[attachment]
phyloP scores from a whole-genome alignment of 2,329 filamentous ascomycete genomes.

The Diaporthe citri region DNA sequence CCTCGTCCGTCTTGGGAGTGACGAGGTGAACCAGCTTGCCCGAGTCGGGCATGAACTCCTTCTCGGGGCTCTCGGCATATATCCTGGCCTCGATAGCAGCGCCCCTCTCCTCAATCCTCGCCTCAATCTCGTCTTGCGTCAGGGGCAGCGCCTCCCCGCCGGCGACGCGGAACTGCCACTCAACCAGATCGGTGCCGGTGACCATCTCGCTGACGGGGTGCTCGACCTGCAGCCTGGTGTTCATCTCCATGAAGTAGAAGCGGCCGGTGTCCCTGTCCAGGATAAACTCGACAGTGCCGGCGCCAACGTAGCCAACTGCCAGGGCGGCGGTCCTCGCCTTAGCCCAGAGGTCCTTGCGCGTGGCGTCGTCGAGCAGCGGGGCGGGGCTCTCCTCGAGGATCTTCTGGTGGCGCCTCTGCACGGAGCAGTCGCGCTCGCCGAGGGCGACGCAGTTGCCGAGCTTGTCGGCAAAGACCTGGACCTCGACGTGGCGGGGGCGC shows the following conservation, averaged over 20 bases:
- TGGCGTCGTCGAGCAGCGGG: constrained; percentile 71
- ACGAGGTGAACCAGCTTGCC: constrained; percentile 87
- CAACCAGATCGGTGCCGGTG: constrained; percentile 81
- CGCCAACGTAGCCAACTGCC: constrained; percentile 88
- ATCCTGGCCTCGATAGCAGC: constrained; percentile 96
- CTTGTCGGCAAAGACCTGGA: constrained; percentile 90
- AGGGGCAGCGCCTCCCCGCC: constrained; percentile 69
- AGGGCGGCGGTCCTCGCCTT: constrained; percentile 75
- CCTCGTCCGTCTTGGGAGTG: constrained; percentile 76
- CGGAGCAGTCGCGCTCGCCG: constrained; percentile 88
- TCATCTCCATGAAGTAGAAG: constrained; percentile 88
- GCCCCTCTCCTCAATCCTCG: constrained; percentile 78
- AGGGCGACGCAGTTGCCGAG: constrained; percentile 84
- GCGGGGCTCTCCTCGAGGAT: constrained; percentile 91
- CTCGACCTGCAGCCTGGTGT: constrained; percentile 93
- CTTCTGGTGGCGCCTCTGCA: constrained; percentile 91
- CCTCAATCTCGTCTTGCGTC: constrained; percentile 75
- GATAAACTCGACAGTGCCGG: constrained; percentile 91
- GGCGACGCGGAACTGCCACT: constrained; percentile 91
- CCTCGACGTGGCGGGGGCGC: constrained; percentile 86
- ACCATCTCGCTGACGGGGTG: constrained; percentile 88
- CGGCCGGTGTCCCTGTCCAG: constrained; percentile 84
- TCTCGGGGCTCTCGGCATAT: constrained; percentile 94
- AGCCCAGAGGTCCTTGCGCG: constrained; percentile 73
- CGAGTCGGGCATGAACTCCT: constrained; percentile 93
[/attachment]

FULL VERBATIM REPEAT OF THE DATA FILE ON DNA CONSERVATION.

phyloP scores from a whole-genome alignment of 2,329 filamentous ascomycete genomes.

The Diaporthe citri region DNA sequence CCTCGTCCGTCTTGGGAGTGACGAGGTGAACCAGCTTGCCCGAGTCGGGCATGAACTCCTTCTCGGGGCTCTCGGCATATATCCTGGCCTCGATAGCAGCGCCCCTCTCCTCAATCCTCGCCTCAATCTCGTCTTGCGTCAGGGGCAGCGCCTCCCCGCCGGCGACGCGGAACTGCCACTCAACCAGATCGGTGCCGGTGACCATCTCGCTGACGGGGTGCTCGACCTGCAGCCTGGTGTTCATCTCCATGAAGTAGAAGCGGCCGGTGTCCCTGTCCAGGATAAACTCGACAGTGCCGGCGCCAACGTAGCCAACTGCCAGGGCGGCGGTCCTCGCCTTAGCCCAGAGGTCCTTGCGCGTGGCGTCGTCGAGCAGCGGGGCGGGGCTCTCCTCGAGGATCTTCTGGTGGCGCCTCTGCACGGAGCAGTCGCGCTCGCCGAGGGCGACGCAGTTGCCGAGCTTGTCGGCAAAGACCTGGACCTCGACGTGGCGGGGGCGC shows the following conservation, averaged over 20 bases:
- TGGCGTCGTCGAGCAGCGGG: constrained; percentile 71
- ACGAGGTGAACCAGCTTGCC: constrained; percentile 87
- CAACCAGATCGGTGCCGGTG: constrained; percentile 81
- CGCCAACGTAGCCAACTGCC: constrained; percentile 88
- ATCCTGGCCTCGATAGCAGC: constrained; percentile 96
- CTTGTCGGCAAAGACCTGGA: constrained; percentile 90
- AGGGGCAGCGCCTCCCCGCC: constrained; percentile 69
- AGGGCGGCGGTCCTCGCCTT: constrained; percentile 75
- CCTCGTCCGTCTTGGGAGTG: constrained; percentile 76
- CGGAGCAGTCGCGCTCGCCG: constrained; percentile 88
- TCATCTCCATGAAGTAGAAG: constrained; percentile 88
- GCCCCTCTCCTCAATCCTCG: constrained; percentile 78
- AGGGCGACGCAGTTGCCGAG: constrained; percentile 84
- GCGGGGCTCTCCTCGAGGAT: constrained; percentile 91
- CTCGACCTGCAGCCTGGTGT: constrained; percentile 93
- CTTCTGGTGGCGCCTCTGCA: constrained; percentile 91
- CCTCAATCTCGTCTTGCGTC: constrained; percentile 75
- GATAAACTCGACAGTGCCGG: constrained; percentile 91
- GGCGACGCGGAACTGCCACT: constrained; percentile 91
- CCTCGACGTGGCGGGGGCGC: constrained; percentile 86
- ACCATCTCGCTGACGGGGTG: constrained; percentile 88
- CGGCCGGTGTCCCTGTCCAG: constrained; percentile 84
- TCTCGGGGCTCTCGGCATAT: constrained; percentile 94
- AGCCCAGAGGTCCTTGCGCG: constrained; percentile 73
- CGAGTCGGGCATGAACTCCT: constrained; percentile 93